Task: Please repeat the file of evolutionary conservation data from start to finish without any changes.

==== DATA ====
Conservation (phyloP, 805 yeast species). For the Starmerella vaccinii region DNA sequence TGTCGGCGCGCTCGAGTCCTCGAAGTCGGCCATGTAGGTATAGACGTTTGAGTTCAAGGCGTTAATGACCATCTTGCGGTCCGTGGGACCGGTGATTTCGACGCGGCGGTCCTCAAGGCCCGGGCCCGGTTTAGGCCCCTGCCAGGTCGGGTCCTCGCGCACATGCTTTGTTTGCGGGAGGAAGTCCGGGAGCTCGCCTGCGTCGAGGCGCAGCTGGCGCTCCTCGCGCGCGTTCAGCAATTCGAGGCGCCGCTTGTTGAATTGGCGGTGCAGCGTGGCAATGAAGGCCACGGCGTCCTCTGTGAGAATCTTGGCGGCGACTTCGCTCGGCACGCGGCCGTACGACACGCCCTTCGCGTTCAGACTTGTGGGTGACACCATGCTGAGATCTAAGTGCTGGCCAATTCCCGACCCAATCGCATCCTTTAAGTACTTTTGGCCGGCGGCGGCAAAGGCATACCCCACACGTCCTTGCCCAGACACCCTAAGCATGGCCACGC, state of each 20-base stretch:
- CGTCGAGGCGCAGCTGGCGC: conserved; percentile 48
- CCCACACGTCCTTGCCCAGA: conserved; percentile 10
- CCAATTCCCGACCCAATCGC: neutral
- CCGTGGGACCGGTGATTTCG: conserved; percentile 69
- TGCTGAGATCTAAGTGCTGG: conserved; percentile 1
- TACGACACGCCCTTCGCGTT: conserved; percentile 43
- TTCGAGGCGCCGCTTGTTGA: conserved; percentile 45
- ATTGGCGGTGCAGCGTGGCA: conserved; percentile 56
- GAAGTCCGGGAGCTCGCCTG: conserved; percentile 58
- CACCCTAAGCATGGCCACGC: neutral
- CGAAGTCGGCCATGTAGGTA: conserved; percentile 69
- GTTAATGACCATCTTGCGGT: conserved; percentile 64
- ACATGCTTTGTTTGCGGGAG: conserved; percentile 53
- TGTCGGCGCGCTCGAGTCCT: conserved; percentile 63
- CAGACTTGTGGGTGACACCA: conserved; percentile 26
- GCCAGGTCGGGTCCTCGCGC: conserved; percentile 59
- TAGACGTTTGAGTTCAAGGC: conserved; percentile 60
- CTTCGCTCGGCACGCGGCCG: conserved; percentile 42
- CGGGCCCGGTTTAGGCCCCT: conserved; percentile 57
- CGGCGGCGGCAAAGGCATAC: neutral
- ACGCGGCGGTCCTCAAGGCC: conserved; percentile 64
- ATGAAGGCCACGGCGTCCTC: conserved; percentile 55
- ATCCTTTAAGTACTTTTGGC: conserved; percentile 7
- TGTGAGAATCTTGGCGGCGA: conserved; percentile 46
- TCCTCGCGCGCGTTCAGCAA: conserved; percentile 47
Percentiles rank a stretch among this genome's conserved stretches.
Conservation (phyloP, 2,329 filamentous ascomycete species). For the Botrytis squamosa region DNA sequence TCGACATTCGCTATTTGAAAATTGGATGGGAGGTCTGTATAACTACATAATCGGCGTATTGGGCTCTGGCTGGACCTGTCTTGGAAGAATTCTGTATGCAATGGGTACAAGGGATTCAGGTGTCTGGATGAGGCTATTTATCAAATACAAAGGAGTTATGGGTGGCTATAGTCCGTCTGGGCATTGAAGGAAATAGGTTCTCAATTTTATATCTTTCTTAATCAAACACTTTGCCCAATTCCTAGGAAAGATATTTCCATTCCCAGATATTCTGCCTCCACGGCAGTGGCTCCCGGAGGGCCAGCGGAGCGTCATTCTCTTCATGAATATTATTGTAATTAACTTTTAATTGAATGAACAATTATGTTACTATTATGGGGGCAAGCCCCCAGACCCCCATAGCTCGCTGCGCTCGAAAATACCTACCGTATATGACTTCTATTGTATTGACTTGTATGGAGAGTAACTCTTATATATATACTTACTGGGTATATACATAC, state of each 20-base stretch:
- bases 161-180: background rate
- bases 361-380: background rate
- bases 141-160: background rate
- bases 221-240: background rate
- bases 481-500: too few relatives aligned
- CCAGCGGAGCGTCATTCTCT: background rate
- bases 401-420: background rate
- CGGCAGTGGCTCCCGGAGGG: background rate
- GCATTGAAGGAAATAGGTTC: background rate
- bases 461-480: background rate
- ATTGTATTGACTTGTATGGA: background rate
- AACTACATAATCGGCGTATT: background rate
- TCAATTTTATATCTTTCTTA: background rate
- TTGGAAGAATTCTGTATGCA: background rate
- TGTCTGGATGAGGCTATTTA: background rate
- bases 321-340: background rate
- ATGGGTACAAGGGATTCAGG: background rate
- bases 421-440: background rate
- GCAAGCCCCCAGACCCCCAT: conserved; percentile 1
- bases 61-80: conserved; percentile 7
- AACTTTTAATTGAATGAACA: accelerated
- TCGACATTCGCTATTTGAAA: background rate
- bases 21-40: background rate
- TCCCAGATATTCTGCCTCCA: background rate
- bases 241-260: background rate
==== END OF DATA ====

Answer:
Conservation (phyloP, 805 yeast species). For the Starmerella vaccinii region DNA sequence TGTCGGCGCGCTCGAGTCCTCGAAGTCGGCCATGTAGGTATAGACGTTTGAGTTCAAGGCGTTAATGACCATCTTGCGGTCCGTGGGACCGGTGATTTCGACGCGGCGGTCCTCAAGGCCCGGGCCCGGTTTAGGCCCCTGCCAGGTCGGGTCCTCGCGCACATGCTTTGTTTGCGGGAGGAAGTCCGGGAGCTCGCCTGCGTCGAGGCGCAGCTGGCGCTCCTCGCGCGCGTTCAGCAATTCGAGGCGCCGCTTGTTGAATTGGCGGTGCAGCGTGGCAATGAAGGCCACGGCGTCCTCTGTGAGAATCTTGGCGGCGACTTCGCTCGGCACGCGGCCGTACGACACGCCCTTCGCGTTCAGACTTGTGGGTGACACCATGCTGAGATCTAAGTGCTGGCCAATTCCCGACCCAATCGCATCCTTTAAGTACTTTTGGCCGGCGGCGGCAAAGGCATACCCCACACGTCCTTGCCCAGACACCCTAAGCATGGCCACGC, state of each 20-base stretch:
- CGTCGAGGCGCAGCTGGCGC: conserved; percentile 48
- CCCACACGTCCTTGCCCAGA: conserved; percentile 10
- CCAATTCCCGACCCAATCGC: neutral
- CCGTGGGACCGGTGATTTCG: conserved; percentile 69
- TGCTGAGATCTAAGTGCTGG: conserved; percentile 1
- TACGACACGCCCTTCGCGTT: conserved; percentile 43
- TTCGAGGCGCCGCTTGTTGA: conserved; percentile 45
- ATTGGCGGTGCAGCGTGGCA: conserved; percentile 56
- GAAGTCCGGGAGCTCGCCTG: conserved; percentile 58
- CACCCTAAGCATGGCCACGC: neutral
- CGAAGTCGGCCATGTAGGTA: conserved; percentile 69
- GTTAATGACCATCTTGCGGT: conserved; percentile 64
- ACATGCTTTGTTTGCGGGAG: conserved; percentile 53
- TGTCGGCGCGCTCGAGTCCT: conserved; percentile 63
- CAGACTTGTGGGTGACACCA: conserved; percentile 26
- GCCAGGTCGGGTCCTCGCGC: conserved; percentile 59
- TAGACGTTTGAGTTCAAGGC: conserved; percentile 60
- CTTCGCTCGGCACGCGGCCG: conserved; percentile 42
- CGGGCCCGGTTTAGGCCCCT: conserved; percentile 57
- CGGCGGCGGCAAAGGCATAC: neutral
- ACGCGGCGGTCCTCAAGGCC: conserved; percentile 64
- ATGAAGGCCACGGCGTCCTC: conserved; percentile 55
- ATCCTTTAAGTACTTTTGGC: conserved; percentile 7
- TGTGAGAATCTTGGCGGCGA: conserved; percentile 46
- TCCTCGCGCGCGTTCAGCAA: conserved; percentile 47
Percentiles rank a stretch among this genome's conserved stretches.
Conservation (phyloP, 2,329 filamentous ascomycete species). For the Botrytis squamosa region DNA sequence TCGACATTCGCTATTTGAAAATTGGATGGGAGGTCTGTATAACTACATAATCGGCGTATTGGGCTCTGGCTGGACCTGTCTTGGAAGAATTCTGTATGCAATGGGTACAAGGGATTCAGGTGTCTGGATGAGGCTATTTATCAAATACAAAGGAGTTATGGGTGGCTATAGTCCGTCTGGGCATTGAAGGAAATAGGTTCTCAATTTTATATCTTTCTTAATCAAACACTTTGCCCAATTCCTAGGAAAGATATTTCCATTCCCAGATATTCTGCCTCCACGGCAGTGGCTCCCGGAGGGCCAGCGGAGCGTCATTCTCTTCATGAATATTATTGTAATTAACTTTTAATTGAATGAACAATTATGTTACTATTATGGGGGCAAGCCCCCAGACCCCCATAGCTCGCTGCGCTCGAAAATACCTACCGTATATGACTTCTATTGTATTGACTTGTATGGAGAGTAACTCTTATATATATACTTACTGGGTATATACATAC, state of each 20-base stretch:
- bases 161-180: background rate
- bases 361-380: background rate
- bases 141-160: background rate
- bases 221-240: background rate
- bases 481-500: too few relatives aligned
- CCAGCGGAGCGTCATTCTCT: background rate
- bases 401-420: background rate
- CGGCAGTGGCTCCCGGAGGG: background rate
- GCATTGAAGGAAATAGGTTC: background rate
- bases 461-480: background rate
- ATTGTATTGACTTGTATGGA: background rate
- AACTACATAATCGGCGTATT: background rate
- TCAATTTTATATCTTTCTTA: background rate
- TTGGAAGAATTCTGTATGCA: background rate
- TGTCTGGATGAGGCTATTTA: background rate
- bases 321-340: background rate
- ATGGGTACAAGGGATTCAGG: background rate
- bases 421-440: background rate
- GCAAGCCCCCAGACCCCCAT: conserved; percentile 1
- bases 61-80: conserved; percentile 7
- AACTTTTAATTGAATGAACA: accelerated
- TCGACATTCGCTATTTGAAA: background rate
- bases 21-40: background rate
- TCCCAGATATTCTGCCTCCA: background rate
- bases 241-260: background rate